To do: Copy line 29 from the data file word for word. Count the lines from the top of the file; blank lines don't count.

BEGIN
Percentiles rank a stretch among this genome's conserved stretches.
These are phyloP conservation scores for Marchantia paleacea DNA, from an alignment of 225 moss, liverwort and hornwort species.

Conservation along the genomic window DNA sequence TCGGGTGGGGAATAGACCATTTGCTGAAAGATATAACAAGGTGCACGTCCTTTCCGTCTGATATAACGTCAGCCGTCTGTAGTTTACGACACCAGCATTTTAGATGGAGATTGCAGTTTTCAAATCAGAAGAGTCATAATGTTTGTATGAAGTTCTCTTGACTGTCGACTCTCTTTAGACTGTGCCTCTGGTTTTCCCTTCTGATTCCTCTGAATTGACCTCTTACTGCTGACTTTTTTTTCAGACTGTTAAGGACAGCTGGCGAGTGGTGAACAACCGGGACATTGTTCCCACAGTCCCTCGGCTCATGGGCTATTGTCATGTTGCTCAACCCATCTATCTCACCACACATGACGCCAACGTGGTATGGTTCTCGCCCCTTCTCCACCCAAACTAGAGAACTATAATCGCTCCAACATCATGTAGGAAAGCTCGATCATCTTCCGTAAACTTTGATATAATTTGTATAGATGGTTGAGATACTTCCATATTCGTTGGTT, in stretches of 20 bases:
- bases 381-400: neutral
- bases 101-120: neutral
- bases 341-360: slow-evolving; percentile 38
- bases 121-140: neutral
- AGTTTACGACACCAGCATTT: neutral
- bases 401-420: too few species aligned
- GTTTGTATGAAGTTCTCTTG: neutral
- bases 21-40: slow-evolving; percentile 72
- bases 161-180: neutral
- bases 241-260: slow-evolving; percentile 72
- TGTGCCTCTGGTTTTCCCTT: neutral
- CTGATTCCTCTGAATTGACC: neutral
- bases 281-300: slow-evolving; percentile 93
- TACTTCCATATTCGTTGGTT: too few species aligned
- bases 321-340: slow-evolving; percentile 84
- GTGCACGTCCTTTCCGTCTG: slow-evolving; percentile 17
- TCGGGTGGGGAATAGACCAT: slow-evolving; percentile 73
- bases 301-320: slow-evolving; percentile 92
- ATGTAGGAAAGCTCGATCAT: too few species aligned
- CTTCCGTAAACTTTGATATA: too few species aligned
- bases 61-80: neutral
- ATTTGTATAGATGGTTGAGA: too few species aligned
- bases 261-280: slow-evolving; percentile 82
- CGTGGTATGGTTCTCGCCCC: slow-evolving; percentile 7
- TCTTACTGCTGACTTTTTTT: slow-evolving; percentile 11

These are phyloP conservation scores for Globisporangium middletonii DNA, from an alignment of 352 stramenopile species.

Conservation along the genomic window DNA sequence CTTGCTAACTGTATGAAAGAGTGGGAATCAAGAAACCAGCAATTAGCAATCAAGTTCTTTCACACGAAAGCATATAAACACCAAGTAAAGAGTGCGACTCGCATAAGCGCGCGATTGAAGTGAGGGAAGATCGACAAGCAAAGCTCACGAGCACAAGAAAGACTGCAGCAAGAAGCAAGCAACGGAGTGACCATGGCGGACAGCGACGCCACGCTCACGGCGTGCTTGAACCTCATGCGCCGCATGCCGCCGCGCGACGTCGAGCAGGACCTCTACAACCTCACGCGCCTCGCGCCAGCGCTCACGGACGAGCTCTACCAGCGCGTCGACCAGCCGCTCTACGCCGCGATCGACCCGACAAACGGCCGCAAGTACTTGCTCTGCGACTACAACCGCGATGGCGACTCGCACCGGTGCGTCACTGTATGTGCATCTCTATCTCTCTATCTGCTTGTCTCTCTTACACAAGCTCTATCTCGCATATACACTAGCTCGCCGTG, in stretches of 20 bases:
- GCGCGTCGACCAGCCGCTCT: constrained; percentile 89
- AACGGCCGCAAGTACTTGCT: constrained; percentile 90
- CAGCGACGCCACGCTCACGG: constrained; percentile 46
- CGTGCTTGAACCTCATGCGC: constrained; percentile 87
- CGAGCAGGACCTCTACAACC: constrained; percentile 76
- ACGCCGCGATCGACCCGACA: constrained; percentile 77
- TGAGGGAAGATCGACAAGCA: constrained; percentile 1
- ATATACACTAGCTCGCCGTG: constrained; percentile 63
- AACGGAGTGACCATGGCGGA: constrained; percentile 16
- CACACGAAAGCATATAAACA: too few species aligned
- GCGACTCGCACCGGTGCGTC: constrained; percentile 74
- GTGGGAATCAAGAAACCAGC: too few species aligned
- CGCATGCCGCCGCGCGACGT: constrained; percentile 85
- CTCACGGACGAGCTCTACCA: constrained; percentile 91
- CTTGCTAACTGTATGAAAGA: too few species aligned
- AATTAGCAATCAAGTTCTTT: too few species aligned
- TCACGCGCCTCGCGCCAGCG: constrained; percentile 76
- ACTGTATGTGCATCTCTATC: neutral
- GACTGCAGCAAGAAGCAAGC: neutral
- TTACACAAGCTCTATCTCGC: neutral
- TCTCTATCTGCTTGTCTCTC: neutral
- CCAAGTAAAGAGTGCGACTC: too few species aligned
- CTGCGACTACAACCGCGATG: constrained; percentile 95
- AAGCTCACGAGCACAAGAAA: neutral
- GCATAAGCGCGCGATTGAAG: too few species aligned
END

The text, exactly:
These are phyloP conservation scores for Globisporangium middletonii DNA, from an alignment of 352 stramenopile species.